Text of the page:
The earliest thrillers
The earliest thrillers were novels. The most famous
being Little Red Riding Hood (1697) which is a psychostalker thriller. A wolf stalks a girl around the woods,
eats her grandmother and then pretends to be her
Alfred Hitchcock first released a thriller film in 1926 called The
Lodger, a suspenseful Jack the Ripper film. The next film was
Blackmail (1929) his and Britain’s first sound film. The Man Who
Knew Too Much (1934) was one of the most successful and
critically acclaimed films of Hitchcock’s British period. One of the
earliest spy films was Spies by Fritz Lang (1928). This film
anticipated the James Bond’s film in the future. The 39 steps
(1935) and The Lady Vanishes (1938) are some other examples of
Hitchcock’s work in this decade.
Hitchcock carried on perfecting his recognisable brand of suspense thriller films. In
1940 he directed Foreign Correspondent and the Oscar winning Rebecca which is
about an unusual romance between a woman and a emotionally distant, rich widower.
Suspicion (1941) Saboteur (1942) and Shadow of a Doubt (1943) were also films by
Hitchcock. George Cukor’s psychological thriller Gaslight (1944) was about a scheming
husband who planned to make his wife go insane in order to gain her inheritance. In
1944, a film noir was released. It was called Laura and was about a thrilling murder
investigation. The Spiral Staircase (1946) focused on a mute domestic servant who
worked in a house terrorized by a serial killer. The Lady From Shanghai and Sorry,
Wrong Number were released in 1948 and 1949 saw the release of The Third Man.
Spy films of the 40’s included Fritz Lang’s Cloak and Dagger (1946) and 13 Rue
In this decade, Hitchcock added technicolour to his thrillers. Strangers on a Train was
released in 1951 which is about two train passengers who traded murders with each
other. Dial M For Murder (1954) followed the story of a husband who plans to kill his
wealthy wife. To Catch a Thief was released in 1955 and was lightweight thriller set in
the south of France. Vertigo was released in 1958. Non Hitchcock thrillers of the 50’s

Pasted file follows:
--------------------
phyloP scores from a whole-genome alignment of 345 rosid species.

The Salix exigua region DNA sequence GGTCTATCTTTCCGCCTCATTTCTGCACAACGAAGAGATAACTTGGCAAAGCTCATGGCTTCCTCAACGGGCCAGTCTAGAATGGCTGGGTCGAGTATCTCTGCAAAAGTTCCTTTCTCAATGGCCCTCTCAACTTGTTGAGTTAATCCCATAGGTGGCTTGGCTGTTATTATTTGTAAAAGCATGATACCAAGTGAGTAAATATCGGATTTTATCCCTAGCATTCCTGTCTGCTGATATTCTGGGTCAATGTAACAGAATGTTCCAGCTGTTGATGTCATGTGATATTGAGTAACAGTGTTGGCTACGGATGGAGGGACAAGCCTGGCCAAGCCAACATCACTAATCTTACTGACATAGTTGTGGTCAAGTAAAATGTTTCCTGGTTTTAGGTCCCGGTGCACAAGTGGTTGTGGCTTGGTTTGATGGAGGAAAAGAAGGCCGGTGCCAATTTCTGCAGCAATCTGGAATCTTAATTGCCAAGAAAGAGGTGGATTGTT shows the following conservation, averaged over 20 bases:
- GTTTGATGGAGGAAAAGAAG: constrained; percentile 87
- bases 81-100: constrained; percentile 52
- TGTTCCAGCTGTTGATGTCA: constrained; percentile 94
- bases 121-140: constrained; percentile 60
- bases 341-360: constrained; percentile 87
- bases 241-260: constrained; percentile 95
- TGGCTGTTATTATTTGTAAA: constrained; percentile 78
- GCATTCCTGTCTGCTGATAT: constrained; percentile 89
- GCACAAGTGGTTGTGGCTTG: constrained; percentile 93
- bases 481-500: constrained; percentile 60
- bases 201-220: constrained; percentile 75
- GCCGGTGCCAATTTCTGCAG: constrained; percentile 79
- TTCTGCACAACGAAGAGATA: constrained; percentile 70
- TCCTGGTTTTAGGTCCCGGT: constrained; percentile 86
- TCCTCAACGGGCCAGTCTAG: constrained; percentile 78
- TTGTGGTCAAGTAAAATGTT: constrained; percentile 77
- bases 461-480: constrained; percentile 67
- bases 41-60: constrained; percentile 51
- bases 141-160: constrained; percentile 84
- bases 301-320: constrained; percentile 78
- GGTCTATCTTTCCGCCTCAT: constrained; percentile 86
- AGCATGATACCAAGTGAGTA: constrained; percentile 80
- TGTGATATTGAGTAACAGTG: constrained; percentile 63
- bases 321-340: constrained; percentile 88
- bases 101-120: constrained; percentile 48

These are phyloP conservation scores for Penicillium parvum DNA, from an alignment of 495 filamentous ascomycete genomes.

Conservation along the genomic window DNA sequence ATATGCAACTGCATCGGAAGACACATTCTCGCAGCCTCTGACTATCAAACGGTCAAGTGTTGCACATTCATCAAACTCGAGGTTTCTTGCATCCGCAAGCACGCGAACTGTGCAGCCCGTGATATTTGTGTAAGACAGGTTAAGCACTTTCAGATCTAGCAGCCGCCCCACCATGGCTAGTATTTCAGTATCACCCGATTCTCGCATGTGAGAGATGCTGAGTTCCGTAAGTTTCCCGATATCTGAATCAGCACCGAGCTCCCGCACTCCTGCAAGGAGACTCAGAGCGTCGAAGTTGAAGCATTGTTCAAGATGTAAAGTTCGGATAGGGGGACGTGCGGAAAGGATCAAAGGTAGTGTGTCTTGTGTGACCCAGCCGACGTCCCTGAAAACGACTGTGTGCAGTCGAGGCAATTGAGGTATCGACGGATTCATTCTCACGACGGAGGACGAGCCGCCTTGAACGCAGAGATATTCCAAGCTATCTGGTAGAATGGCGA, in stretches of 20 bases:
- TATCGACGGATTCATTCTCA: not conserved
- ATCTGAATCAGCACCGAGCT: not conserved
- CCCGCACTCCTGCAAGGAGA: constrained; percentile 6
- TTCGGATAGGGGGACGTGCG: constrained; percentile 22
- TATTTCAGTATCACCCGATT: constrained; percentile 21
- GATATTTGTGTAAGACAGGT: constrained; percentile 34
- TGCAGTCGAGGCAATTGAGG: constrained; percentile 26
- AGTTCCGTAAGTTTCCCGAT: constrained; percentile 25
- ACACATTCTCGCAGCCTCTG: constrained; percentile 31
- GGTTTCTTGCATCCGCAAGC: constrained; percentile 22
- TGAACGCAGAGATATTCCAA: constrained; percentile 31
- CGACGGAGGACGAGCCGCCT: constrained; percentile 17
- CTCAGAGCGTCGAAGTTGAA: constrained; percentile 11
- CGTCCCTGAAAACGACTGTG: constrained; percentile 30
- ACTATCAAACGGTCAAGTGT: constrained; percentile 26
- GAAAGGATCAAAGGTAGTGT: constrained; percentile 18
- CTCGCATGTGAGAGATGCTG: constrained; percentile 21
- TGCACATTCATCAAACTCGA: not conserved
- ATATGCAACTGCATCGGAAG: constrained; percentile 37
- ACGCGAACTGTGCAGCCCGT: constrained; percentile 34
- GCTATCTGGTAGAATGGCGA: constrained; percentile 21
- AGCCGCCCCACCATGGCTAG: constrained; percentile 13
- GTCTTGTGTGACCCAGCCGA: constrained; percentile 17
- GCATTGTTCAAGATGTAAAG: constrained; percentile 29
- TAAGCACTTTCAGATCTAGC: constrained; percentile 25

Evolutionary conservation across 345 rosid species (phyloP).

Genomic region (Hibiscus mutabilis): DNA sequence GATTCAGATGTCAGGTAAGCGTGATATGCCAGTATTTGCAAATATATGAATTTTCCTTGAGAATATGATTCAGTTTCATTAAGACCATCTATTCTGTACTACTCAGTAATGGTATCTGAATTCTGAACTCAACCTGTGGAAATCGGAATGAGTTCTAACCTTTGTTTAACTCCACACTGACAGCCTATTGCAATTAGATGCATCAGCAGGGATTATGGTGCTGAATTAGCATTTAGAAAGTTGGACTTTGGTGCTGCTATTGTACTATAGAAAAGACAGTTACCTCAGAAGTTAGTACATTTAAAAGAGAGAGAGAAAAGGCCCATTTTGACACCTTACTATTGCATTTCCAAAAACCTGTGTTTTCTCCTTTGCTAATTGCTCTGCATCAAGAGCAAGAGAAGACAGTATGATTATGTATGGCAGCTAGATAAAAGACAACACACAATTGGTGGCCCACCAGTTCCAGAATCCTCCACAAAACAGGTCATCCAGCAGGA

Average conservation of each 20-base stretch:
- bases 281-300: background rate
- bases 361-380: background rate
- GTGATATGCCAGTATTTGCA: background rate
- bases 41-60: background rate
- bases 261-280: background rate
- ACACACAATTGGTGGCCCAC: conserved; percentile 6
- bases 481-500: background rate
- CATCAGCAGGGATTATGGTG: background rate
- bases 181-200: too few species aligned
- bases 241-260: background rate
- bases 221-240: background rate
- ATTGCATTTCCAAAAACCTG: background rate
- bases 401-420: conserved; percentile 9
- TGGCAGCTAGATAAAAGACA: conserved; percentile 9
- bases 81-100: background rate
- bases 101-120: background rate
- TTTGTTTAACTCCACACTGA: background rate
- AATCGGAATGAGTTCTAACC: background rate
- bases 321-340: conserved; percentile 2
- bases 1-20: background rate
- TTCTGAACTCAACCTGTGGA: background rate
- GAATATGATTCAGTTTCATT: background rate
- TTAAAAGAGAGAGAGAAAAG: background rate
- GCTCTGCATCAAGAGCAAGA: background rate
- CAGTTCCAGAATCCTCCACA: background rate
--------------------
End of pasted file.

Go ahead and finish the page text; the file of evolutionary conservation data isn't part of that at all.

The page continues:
included the slightly film noir Niagara (1953), Robert Aldrich’s Kiss Me Deadly (1955),
Charles Laughton’s only film The Night of the Hunter (1955) and Orson Welles’ unique
crime thriller Touch of Evil (1958).
Spy films included Henry Hathaway’s Diplomatic Courier (1952) and Joseph
Mankiewicz’s 5 Fingers (1952).
Michael Powell’s Peeping Tom (1960) was about a psychopathic cameraman.
1960 also saw the release of Hitchcock’s most famous film, Psycho, a shocking
and engrossing thriller. J. Lee Thompson released Cape Fear in 1962 which is
about a menacing ex-con seeking revenge. Stanley Donen’s romantic thriller
Charade was released in 1963. Repulsion (Roman Polanski) was released in
1965 and was about a young woman who goes increasingly mad. The Ipcress
File was also released in 1965. 1967 saw the releases of Funeral in Berlin,
Billion Dollar Brain, The Deadly Affair and The Triple Cross.
Dual (1971) was Steven Spielberg’s low budget early TV film. Clint Eastwood’s directional debut
film was Play Misty for Me was also released in 1971. 1972 saw the release of Frenzy, Hitchcock’s
first British film in almost two decades. Deliverance (John Boorman) was also released in 1972.
Don’t Look Now was released in 1973 and is about a couple who are grieving for the death of
their daughter. Francis Ford Coppola’s tense spy thriller The Conversation was released in 1974.
1976 saw the release of Obsession, a film inspired by Vertigo. The first thrillers of the 80’s were
Dressed to Kill (1980), Blow Out (1981) and Body Double (1984). The UK’s political conspiracy
thriller Defence of the Realm was released in 1985 and was about a reporter investigating a
covert operation. John Mackenzie’s The Fourth Protocol was released in 1987. The last film of the
decade was Phillip Noyce’s Dead Calm (1989) which was about a woman who had to fight for her
life on a yacht against a crazy castaway. The idea of trapped protagonists who had to escape from
a villain influenced a number of thrillers in the next decade.
The first thriller of the decade was Rob Reiner’s Misery (1990) which is based on a Stephen King
book. Sleeping with the Enemy was released in 1991 and is about a woman who leaves her
sadistic husband in the hope to find a better life. Another best picture-winning crime thriller
released in 1991 was Silence of the Lambs which follows the story of an FBI agent trying to track
down a cannibalistic psychiatrist called Hannibal Lector. Barbara Schroeder’s suspenseful Single
White Feather was released in 1992. 1993 saw the release of Malice, a film by Harold Becker.
Se7en was released in 1995 and is about a search for a serial killer who re-enacts the seven
deadly sins. The Talented Mr Ripley was released in 1999 tells the story of a man who steals the
identity of another man.
Until today, thriller films do borrow ideas and themes from those in past decades. However, a
number of recent films contain the conventions of the horror genre. Some examples of this are
The Last House on the Left (2009), Captivity (2007), Eden Lake (2008) and Vacancy (2007). There
are even some thrillers that include elaborate actions scenes such as Hostage (2005) and Joy Ride